I was always so fascinated by this clock
Howard Miller Quartz Chiming wall clock 620F192
My mother inherited this old grandfather clock from my grandfather when I was eleven years old.
The old thing hadn’t worked since long before we got it
—the story goes that a relative tried to rewind it one day, and accidentally twisted the mechanism in the exact opposite direction, breaking it. It was quite the imposing piece—
It stood six feet tall, and the lacquered wood had turned black in some places with the dust that comes with objects of its age.
Embossed on the gold-plated faceplate of the clock was a picture of a small globe, surrounded by a scroll which read tempus fugit, “time flies” in Latin.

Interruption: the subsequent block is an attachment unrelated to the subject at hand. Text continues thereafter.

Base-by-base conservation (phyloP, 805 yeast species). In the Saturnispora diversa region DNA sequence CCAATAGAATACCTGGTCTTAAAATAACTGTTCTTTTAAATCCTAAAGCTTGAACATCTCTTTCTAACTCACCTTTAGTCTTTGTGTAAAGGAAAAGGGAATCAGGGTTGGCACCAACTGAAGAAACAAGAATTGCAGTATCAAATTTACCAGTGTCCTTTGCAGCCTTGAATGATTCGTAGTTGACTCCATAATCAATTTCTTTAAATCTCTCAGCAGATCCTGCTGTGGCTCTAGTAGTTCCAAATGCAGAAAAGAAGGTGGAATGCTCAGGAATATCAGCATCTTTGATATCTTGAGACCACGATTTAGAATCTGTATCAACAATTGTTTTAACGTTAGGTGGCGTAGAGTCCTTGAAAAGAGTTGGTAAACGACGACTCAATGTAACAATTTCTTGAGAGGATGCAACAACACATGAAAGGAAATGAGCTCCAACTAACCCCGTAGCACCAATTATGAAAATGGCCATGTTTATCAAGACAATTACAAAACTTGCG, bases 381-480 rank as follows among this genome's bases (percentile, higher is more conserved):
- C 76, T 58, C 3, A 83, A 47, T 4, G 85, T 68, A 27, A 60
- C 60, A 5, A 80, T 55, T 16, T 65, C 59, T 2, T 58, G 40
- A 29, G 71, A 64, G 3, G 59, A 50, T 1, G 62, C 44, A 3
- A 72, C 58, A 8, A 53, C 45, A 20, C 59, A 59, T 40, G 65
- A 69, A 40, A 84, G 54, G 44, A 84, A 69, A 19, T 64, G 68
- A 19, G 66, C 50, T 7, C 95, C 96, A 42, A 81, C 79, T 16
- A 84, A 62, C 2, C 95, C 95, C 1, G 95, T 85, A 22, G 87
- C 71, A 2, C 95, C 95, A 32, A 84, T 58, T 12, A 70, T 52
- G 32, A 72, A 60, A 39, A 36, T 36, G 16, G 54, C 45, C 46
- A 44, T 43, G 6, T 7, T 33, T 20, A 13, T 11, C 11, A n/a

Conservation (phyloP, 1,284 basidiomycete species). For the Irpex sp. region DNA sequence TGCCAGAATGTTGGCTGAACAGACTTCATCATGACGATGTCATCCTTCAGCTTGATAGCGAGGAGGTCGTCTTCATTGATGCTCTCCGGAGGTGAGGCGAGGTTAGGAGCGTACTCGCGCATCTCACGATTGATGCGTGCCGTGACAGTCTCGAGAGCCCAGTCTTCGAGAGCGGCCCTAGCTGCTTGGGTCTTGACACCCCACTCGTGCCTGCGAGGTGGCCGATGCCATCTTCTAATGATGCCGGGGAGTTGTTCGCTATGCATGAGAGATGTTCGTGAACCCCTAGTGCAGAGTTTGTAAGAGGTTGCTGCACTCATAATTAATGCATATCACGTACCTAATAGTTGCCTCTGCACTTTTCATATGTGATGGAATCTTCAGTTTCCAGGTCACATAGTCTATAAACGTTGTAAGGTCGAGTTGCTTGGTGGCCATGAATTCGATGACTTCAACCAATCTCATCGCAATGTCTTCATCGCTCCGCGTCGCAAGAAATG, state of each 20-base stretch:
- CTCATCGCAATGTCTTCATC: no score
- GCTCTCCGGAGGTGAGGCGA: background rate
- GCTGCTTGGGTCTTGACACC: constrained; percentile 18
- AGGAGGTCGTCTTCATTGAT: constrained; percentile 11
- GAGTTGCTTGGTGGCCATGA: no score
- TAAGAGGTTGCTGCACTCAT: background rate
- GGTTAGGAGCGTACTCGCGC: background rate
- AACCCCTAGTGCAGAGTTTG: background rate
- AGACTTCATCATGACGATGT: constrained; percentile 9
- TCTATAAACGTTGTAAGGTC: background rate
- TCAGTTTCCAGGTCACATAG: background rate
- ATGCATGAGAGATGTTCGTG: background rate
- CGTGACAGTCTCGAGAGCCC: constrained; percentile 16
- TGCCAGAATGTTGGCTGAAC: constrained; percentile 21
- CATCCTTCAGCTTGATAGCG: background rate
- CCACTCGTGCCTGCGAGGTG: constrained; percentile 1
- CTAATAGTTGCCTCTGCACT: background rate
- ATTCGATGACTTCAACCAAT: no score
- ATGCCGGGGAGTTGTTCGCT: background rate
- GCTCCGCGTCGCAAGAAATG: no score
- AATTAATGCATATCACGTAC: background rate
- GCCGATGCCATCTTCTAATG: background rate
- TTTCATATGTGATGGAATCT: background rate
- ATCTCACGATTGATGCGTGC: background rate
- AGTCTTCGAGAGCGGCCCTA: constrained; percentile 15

I was always so fascinated by this clock — I could only IMAGINE the things it had seen it its time, back when it could tell time. Being young, my brothers and I would romp through the house having fun, and on the odd occasion when one of us hit the ground a little harder than expected, we were always surprised by the solemn chime of the thing, as it seemed to let us know that it was keeping track of things still.
I have long since moved out of my parents’ house, but I still go back to visit when I get the chance. My fascination with this clock has shifted into something more than just childhood curiosity, though—I’ve seriously considered going to school to become a watchmaker and clock repairer just because of it.
I have taken so much interest, in fact, that for my twentieth birthday, my parents and older brother all chipped in to get me a grandfather clock of my own for my apartment: a Howard Miller Quartz Chiming wall clock 620F192
— the same brand as that old grandfather clock, but a different, third-floor apartment-friendly-sized wall edition.
This one is stained to make it look older, which appeals to my aesthetic senses, but it has not seen as much as that old one from my childhood
— not yet, at least.